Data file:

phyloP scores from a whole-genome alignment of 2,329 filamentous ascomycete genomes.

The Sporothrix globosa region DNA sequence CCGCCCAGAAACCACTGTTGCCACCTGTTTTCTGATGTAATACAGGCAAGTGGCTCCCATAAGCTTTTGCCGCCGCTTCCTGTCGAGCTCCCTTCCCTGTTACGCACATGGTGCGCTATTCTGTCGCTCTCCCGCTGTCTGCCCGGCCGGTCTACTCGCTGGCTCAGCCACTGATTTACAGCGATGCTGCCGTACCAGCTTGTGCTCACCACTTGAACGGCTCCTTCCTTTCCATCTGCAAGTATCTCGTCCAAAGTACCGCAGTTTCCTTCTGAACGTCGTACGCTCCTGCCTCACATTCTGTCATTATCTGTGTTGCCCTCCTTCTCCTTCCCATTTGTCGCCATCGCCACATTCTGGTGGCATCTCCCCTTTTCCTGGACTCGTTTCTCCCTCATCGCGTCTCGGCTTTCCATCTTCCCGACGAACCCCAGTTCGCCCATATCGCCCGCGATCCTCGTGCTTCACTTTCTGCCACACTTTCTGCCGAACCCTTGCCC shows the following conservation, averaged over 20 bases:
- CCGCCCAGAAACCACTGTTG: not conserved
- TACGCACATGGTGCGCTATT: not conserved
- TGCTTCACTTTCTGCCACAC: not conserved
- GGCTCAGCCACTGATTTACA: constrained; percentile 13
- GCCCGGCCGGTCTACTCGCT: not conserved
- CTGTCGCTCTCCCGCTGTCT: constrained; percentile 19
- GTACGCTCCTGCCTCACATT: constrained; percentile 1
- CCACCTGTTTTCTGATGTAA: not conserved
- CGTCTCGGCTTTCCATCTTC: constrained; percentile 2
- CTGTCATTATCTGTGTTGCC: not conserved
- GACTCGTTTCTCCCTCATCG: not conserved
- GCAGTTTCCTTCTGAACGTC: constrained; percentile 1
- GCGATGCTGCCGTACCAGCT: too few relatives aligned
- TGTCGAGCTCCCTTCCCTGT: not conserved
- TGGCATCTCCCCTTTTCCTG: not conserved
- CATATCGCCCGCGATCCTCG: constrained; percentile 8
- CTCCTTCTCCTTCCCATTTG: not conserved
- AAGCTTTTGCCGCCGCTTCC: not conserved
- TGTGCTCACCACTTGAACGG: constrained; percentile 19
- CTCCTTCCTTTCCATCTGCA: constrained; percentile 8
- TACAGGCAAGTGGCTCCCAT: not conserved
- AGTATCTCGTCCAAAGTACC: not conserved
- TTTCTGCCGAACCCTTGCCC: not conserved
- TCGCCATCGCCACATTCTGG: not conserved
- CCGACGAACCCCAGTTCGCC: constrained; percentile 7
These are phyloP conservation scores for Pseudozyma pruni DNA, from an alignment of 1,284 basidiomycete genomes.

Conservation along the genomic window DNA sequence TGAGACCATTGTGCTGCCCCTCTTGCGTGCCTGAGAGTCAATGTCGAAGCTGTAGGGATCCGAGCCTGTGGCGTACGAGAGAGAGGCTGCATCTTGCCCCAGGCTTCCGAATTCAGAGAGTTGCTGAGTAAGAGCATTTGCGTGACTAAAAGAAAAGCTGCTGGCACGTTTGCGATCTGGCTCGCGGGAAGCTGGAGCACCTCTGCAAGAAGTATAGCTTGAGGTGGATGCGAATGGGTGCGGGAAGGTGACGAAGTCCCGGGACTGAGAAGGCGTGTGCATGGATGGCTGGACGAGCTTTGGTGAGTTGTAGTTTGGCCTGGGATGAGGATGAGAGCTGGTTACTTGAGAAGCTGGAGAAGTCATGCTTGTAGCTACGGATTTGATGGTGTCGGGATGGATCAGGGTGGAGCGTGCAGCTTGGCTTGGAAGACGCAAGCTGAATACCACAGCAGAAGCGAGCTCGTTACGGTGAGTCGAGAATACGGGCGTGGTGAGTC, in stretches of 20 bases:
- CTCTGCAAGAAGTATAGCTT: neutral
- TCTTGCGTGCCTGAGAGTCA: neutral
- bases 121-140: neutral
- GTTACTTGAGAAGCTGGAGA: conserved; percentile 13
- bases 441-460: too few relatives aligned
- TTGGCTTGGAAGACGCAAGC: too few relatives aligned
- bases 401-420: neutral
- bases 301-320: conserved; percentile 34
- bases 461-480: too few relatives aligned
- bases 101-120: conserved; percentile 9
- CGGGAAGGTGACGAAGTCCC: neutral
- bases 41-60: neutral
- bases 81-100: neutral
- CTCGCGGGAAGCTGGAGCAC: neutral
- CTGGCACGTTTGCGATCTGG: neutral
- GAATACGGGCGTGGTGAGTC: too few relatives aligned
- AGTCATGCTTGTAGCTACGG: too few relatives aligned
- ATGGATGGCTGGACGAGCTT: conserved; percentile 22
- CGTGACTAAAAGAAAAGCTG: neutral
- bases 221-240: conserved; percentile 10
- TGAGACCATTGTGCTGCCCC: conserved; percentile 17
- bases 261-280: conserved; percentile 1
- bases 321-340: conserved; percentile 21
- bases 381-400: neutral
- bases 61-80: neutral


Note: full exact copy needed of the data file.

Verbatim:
phyloP scores from a whole-genome alignment of 2,329 filamentous ascomycete genomes.

The Sporothrix globosa region DNA sequence CCGCCCAGAAACCACTGTTGCCACCTGTTTTCTGATGTAATACAGGCAAGTGGCTCCCATAAGCTTTTGCCGCCGCTTCCTGTCGAGCTCCCTTCCCTGTTACGCACATGGTGCGCTATTCTGTCGCTCTCCCGCTGTCTGCCCGGCCGGTCTACTCGCTGGCTCAGCCACTGATTTACAGCGATGCTGCCGTACCAGCTTGTGCTCACCACTTGAACGGCTCCTTCCTTTCCATCTGCAAGTATCTCGTCCAAAGTACCGCAGTTTCCTTCTGAACGTCGTACGCTCCTGCCTCACATTCTGTCATTATCTGTGTTGCCCTCCTTCTCCTTCCCATTTGTCGCCATCGCCACATTCTGGTGGCATCTCCCCTTTTCCTGGACTCGTTTCTCCCTCATCGCGTCTCGGCTTTCCATCTTCCCGACGAACCCCAGTTCGCCCATATCGCCCGCGATCCTCGTGCTTCACTTTCTGCCACACTTTCTGCCGAACCCTTGCCC shows the following conservation, averaged over 20 bases:
- CCGCCCAGAAACCACTGTTG: not conserved
- TACGCACATGGTGCGCTATT: not conserved
- TGCTTCACTTTCTGCCACAC: not conserved
- GGCTCAGCCACTGATTTACA: constrained; percentile 13
- GCCCGGCCGGTCTACTCGCT: not conserved
- CTGTCGCTCTCCCGCTGTCT: constrained; percentile 19
- GTACGCTCCTGCCTCACATT: constrained; percentile 1
- CCACCTGTTTTCTGATGTAA: not conserved
- CGTCTCGGCTTTCCATCTTC: constrained; percentile 2
- CTGTCATTATCTGTGTTGCC: not conserved
- GACTCGTTTCTCCCTCATCG: not conserved
- GCAGTTTCCTTCTGAACGTC: constrained; percentile 1
- GCGATGCTGCCGTACCAGCT: too few relatives aligned
- TGTCGAGCTCCCTTCCCTGT: not conserved
- TGGCATCTCCCCTTTTCCTG: not conserved
- CATATCGCCCGCGATCCTCG: constrained; percentile 8
- CTCCTTCTCCTTCCCATTTG: not conserved
- AAGCTTTTGCCGCCGCTTCC: not conserved
- TGTGCTCACCACTTGAACGG: constrained; percentile 19
- CTCCTTCCTTTCCATCTGCA: constrained; percentile 8
- TACAGGCAAGTGGCTCCCAT: not conserved
- AGTATCTCGTCCAAAGTACC: not conserved
- TTTCTGCCGAACCCTTGCCC: not conserved
- TCGCCATCGCCACATTCTGG: not conserved
- CCGACGAACCCCAGTTCGCC: constrained; percentile 7
These are phyloP conservation scores for Pseudozyma pruni DNA, from an alignment of 1,284 basidiomycete genomes.

Conservation along the genomic window DNA sequence TGAGACCATTGTGCTGCCCCTCTTGCGTGCCTGAGAGTCAATGTCGAAGCTGTAGGGATCCGAGCCTGTGGCGTACGAGAGAGAGGCTGCATCTTGCCCCAGGCTTCCGAATTCAGAGAGTTGCTGAGTAAGAGCATTTGCGTGACTAAAAGAAAAGCTGCTGGCACGTTTGCGATCTGGCTCGCGGGAAGCTGGAGCACCTCTGCAAGAAGTATAGCTTGAGGTGGATGCGAATGGGTGCGGGAAGGTGACGAAGTCCCGGGACTGAGAAGGCGTGTGCATGGATGGCTGGACGAGCTTTGGTGAGTTGTAGTTTGGCCTGGGATGAGGATGAGAGCTGGTTACTTGAGAAGCTGGAGAAGTCATGCTTGTAGCTACGGATTTGATGGTGTCGGGATGGATCAGGGTGGAGCGTGCAGCTTGGCTTGGAAGACGCAAGCTGAATACCACAGCAGAAGCGAGCTCGTTACGGTGAGTCGAGAATACGGGCGTGGTGAGTC, in stretches of 20 bases:
- CTCTGCAAGAAGTATAGCTT: neutral
- TCTTGCGTGCCTGAGAGTCA: neutral
- bases 121-140: neutral
- GTTACTTGAGAAGCTGGAGA: conserved; percentile 13
- bases 441-460: too few relatives aligned
- TTGGCTTGGAAGACGCAAGC: too few relatives aligned
- bases 401-420: neutral
- bases 301-320: conserved; percentile 34
- bases 461-480: too few relatives aligned
- bases 101-120: conserved; percentile 9
- CGGGAAGGTGACGAAGTCCC: neutral
- bases 41-60: neutral
- bases 81-100: neutral
- CTCGCGGGAAGCTGGAGCAC: neutral
- CTGGCACGTTTGCGATCTGG: neutral
- GAATACGGGCGTGGTGAGTC: too few relatives aligned
- AGTCATGCTTGTAGCTACGG: too few relatives aligned
- ATGGATGGCTGGACGAGCTT: conserved; percentile 22
- CGTGACTAAAAGAAAAGCTG: neutral
- bases 221-240: conserved; percentile 10
- TGAGACCATTGTGCTGCCCC: conserved; percentile 17
- bases 261-280: conserved; percentile 1
- bases 321-340: conserved; percentile 21
- bases 381-400: neutral
- bases 61-80: neutral